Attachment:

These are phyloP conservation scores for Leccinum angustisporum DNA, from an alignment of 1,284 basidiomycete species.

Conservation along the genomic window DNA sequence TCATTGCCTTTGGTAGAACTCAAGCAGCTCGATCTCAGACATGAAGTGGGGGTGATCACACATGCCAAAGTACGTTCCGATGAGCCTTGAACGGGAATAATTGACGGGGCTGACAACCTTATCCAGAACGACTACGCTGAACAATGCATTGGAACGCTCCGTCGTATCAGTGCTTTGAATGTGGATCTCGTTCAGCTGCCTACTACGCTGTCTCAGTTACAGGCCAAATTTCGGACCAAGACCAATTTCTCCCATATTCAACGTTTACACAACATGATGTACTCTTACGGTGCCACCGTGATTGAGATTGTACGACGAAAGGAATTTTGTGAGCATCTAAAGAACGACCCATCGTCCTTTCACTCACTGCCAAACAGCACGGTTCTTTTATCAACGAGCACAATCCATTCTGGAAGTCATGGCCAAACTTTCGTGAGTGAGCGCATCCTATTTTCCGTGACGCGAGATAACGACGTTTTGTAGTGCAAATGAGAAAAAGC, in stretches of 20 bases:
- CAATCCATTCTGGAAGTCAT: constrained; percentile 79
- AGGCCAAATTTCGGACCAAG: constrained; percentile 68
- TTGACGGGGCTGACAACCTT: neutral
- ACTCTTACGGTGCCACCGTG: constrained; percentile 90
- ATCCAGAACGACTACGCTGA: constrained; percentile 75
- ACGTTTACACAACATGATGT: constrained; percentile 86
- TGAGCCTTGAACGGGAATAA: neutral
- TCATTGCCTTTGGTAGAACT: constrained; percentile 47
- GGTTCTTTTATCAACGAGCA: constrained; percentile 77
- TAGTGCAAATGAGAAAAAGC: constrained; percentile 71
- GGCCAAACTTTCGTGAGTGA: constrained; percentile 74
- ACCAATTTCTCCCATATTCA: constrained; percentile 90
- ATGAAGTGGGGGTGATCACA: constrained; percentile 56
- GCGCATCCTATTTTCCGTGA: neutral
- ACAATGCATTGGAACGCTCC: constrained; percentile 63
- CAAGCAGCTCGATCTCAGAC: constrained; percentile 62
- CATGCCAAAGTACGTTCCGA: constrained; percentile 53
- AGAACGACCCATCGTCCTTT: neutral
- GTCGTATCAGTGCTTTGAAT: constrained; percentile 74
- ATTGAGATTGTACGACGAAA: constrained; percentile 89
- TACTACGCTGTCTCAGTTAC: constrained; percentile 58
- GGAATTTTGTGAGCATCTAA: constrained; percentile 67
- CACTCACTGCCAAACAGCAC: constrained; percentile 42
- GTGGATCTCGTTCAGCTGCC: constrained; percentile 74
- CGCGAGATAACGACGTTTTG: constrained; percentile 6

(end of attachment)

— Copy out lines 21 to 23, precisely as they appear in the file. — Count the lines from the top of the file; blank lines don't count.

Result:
- GTCGTATCAGTGCTTTGAAT: constrained; percentile 74
- ATTGAGATTGTACGACGAAA: constrained; percentile 89
- TACTACGCTGTCTCAGTTAC: constrained; percentile 58